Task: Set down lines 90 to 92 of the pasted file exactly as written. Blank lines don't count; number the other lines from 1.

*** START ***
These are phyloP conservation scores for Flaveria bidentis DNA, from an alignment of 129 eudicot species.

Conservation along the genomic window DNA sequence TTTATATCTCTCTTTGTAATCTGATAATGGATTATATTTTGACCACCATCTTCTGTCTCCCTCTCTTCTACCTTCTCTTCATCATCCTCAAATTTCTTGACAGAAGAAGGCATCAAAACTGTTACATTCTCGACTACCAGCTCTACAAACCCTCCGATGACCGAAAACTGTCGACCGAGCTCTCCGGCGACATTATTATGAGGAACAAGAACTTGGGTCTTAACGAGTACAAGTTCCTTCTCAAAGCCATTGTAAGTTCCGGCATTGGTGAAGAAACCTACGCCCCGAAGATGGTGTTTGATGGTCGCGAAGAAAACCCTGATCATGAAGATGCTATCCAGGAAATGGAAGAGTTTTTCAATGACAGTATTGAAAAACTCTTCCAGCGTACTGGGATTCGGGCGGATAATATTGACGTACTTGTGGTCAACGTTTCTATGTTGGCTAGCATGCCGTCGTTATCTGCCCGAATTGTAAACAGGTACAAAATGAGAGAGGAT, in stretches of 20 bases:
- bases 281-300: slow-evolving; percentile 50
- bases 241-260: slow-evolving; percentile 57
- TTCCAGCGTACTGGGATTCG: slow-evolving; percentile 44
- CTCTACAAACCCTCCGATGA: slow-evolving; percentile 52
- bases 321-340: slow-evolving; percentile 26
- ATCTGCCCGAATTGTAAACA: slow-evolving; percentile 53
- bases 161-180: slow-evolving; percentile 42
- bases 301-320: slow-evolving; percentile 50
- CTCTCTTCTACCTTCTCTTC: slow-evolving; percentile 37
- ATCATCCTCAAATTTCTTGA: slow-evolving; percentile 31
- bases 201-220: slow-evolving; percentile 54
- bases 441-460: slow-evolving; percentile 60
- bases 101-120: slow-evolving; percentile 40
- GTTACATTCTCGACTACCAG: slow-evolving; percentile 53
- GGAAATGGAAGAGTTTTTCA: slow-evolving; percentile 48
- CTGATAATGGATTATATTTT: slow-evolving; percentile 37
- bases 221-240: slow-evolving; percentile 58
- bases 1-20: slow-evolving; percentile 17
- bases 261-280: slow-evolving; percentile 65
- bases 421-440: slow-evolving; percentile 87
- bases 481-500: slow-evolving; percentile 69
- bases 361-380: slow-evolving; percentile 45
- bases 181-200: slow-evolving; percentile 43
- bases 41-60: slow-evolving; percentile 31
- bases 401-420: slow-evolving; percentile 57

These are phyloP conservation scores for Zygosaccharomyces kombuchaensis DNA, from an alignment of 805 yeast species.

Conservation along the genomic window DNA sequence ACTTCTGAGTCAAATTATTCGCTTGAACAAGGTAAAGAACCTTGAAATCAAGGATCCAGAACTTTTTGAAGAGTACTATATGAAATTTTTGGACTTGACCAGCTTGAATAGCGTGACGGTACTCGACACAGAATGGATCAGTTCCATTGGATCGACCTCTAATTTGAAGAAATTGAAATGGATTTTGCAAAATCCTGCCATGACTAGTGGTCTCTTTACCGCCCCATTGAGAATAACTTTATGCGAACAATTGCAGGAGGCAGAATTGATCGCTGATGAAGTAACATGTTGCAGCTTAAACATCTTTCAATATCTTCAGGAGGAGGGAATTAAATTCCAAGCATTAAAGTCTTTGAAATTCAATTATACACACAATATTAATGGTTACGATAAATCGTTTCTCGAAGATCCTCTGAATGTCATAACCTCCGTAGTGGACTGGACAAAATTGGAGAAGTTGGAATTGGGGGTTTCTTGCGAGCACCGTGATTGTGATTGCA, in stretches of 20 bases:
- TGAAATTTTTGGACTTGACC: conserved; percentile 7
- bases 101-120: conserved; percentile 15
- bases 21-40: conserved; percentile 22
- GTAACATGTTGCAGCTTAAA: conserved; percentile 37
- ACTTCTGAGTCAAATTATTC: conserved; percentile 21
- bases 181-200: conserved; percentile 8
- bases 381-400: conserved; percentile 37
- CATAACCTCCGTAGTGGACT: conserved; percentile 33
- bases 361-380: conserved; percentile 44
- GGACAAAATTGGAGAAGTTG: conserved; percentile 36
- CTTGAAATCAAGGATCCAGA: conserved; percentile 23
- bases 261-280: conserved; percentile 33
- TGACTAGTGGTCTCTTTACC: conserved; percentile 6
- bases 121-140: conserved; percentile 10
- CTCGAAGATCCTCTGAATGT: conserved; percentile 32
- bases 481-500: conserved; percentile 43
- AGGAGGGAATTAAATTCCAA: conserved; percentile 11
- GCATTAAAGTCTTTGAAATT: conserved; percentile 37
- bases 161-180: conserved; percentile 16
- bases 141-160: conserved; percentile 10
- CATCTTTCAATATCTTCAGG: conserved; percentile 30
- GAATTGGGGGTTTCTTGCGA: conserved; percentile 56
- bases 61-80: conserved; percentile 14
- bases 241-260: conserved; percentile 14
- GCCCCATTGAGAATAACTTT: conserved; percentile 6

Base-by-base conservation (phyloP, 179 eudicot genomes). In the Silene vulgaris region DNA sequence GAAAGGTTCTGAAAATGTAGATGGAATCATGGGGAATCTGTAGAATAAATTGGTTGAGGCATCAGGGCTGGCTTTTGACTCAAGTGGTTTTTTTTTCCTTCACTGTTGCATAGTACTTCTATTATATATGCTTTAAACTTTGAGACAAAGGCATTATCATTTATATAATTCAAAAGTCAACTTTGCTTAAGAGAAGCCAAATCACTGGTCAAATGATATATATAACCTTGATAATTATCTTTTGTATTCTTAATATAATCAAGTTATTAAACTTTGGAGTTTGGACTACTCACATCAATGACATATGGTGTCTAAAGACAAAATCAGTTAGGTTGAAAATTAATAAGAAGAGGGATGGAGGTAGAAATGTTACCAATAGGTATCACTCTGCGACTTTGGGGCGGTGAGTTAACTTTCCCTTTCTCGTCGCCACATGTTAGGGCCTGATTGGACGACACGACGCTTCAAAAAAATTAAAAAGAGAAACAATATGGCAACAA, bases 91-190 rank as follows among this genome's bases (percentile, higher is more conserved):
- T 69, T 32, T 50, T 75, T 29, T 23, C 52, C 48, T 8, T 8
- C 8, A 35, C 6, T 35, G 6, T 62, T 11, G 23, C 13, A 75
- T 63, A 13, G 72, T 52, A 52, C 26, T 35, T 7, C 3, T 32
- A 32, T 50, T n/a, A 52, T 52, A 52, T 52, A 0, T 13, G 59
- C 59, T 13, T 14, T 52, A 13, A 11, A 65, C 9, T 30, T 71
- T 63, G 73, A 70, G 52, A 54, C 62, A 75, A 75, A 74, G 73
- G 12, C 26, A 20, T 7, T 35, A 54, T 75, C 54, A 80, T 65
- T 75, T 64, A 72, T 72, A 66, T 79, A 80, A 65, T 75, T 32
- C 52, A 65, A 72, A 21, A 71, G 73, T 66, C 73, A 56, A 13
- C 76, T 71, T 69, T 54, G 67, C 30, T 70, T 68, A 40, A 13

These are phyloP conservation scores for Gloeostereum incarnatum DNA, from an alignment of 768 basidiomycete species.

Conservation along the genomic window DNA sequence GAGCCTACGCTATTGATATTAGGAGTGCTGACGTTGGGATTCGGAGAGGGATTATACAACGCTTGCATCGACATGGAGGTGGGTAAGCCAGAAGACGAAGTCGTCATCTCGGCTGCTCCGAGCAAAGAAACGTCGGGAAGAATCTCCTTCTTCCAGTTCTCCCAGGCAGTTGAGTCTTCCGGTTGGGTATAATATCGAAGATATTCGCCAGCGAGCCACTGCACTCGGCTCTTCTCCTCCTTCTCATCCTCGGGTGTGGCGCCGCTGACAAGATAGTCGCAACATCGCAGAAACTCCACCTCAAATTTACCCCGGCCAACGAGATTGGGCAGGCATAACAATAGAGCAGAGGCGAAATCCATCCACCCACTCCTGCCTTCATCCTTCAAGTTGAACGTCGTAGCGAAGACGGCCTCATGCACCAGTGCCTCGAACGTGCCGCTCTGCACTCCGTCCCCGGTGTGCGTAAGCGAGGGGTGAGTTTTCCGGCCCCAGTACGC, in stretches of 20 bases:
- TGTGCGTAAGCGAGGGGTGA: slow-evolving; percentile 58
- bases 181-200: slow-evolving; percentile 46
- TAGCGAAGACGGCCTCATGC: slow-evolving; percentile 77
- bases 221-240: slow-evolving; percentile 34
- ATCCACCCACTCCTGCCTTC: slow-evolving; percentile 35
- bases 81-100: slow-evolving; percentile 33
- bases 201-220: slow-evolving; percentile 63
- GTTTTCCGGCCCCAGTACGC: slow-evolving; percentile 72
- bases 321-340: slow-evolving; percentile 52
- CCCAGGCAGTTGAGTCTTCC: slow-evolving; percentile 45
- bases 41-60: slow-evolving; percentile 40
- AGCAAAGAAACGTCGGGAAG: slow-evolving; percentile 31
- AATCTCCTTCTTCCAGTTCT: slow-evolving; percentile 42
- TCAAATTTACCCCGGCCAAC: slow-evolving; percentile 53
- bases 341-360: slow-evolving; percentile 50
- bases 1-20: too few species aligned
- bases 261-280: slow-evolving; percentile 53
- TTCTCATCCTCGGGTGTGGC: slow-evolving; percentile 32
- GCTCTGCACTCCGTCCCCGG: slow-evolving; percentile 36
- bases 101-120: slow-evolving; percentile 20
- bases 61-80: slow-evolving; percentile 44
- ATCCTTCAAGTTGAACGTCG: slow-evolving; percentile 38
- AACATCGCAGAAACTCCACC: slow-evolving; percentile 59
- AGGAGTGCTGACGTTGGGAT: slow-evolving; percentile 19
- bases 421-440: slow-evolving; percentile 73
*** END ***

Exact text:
- AACATCGCAGAAACTCCACC: slow-evolving; percentile 59
- AGGAGTGCTGACGTTGGGAT: slow-evolving; percentile 19
- bases 421-440: slow-evolving; percentile 73